Not all runs are equal. Some leave you feeling filled with excitement. Others, well… leave you wondering why you bothered going for a run at all. Welcome to the bad run!
The reasons can be pinned back on so much, and will differ for all but what do you do when you are on one?
I ran this morning and felt like I was hitting the wall straight out of the starting blocks. Fortunately this was not a race, just an outing for my own ‘enjoyment’. Stopping seems too easy a choice (unless there is something serious going on) so figuring out the way forward is the best option to put mental strength into practice.
Whilst you may not turn your run around and make it perfect, you can focus on making it better
Slow the pace
Relieve some of the pressure, not every run needs to be a race. Sometimes it is just good to focus on keeping on moving. Forget about your watch, it will only bring two things to your attention. Firstly, I am not at the pace I want and second, I have a long way to go!
During my bad run this morning I opted to keep the planned distance (about 12k) but forget about pace. I simply ran in the place where my body felt best.
Weather conditions can have a pretty serious impact. Adjusting your running pace on a hot day will certainly help improve how you feel.
Break Down the Distance
It is common during a marathon to break the distance into segments. Thinking only of shorter segments. By dealing with the marathon in parts, each part seams much more attainable. Check out our tips for your marathon for more ideas on marathon preparation.
On a bad day, try to apply the same principal. Even if it is on a short distance. You may even start playing with visual distances or add some challenges to make bring diversity. Try focusing on getting to a certain building, tree or road crossing. This is easy if you are on a familiar route where you know some of the key milestones. If not, just break it down to what you can see, and celebrate every time you get to your goal.
This may be easier said than done but it is good practice anyway. Thinking of your discomfort will only reinforce the feeling and make it worse. Start planning the rest of your day, or what you will have for dinner. Anything. The main point is to not focus on your discomfort for a moment.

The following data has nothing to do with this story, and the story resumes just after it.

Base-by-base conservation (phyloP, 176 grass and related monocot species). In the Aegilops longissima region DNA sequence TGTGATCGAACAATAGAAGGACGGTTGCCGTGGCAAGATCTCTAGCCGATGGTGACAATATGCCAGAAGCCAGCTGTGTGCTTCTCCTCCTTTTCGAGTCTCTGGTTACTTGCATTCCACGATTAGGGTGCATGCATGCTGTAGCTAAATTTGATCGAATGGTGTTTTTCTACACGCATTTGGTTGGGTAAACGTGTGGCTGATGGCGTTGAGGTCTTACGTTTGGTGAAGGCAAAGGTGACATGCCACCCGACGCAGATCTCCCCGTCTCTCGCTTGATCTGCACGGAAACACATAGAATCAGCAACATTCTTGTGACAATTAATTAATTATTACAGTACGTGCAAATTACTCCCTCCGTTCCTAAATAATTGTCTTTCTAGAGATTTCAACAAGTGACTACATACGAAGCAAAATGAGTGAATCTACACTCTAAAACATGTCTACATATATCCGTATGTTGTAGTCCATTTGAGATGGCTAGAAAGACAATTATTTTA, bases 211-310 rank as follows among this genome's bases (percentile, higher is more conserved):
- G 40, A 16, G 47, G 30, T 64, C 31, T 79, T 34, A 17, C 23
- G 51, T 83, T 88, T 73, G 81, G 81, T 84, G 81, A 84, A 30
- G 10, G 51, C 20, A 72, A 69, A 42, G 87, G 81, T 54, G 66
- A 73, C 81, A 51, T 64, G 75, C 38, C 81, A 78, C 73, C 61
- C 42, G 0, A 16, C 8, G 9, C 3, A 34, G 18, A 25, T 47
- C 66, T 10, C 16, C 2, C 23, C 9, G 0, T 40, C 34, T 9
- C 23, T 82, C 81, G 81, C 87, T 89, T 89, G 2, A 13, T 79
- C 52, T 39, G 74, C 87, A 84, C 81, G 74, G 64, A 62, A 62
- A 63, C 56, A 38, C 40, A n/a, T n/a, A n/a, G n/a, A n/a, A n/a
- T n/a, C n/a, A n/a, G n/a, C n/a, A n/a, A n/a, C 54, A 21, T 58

Once you succeed to disconnect you will feel your run lift and you will pick up some momentum. This may not turn around your run completely but will bring moments of joy.
Blast Your Power Song
Many of us have that one song that really lifts us. Keep it handy and don’t over use it. This is the moment that tune has been waiting for. It has a purpose, to lift you from a dark place.
When the going gets tough, find your power song and go for it. On Repeat!
Analyse briefly, then get over it
It is definitely worth putting some thought into why your run may have been bad so that you can learn from it. Whether it is feeling tired, bad digestion, over training or any other items on the long list of possible reasons, avoiding a likely cause or taking the time to rest may help improve your runs in the future.
Most likely however, there will be no specific reason. Sometimes you just have a bad day. It happens in running as it happens in life. Whether it is in a casual run or a race, once you have done your analysis, move on and focus on your next training.
Get Excited About Your Next Run
You know what a good run feels like, you have almost certainly had many in the past. So think back to remember that buzz at the start of a race or that feeling when you cross the finish line.
Bottle that thought and start thinking about your next run. You are ready to get back out there and enjoy your next run!
Jeroen is a keen runner and triathlete. With over 10 years of experience training and participating in races, simply for the joy of sport he has turned to sharing his experience through the articles he writes. As a founder at Loop Social Sport Jeroen has focused his passion on creating a community of like minded individuals who not only train together but also motivate newcomers to take up sport, whether in person or via this blog.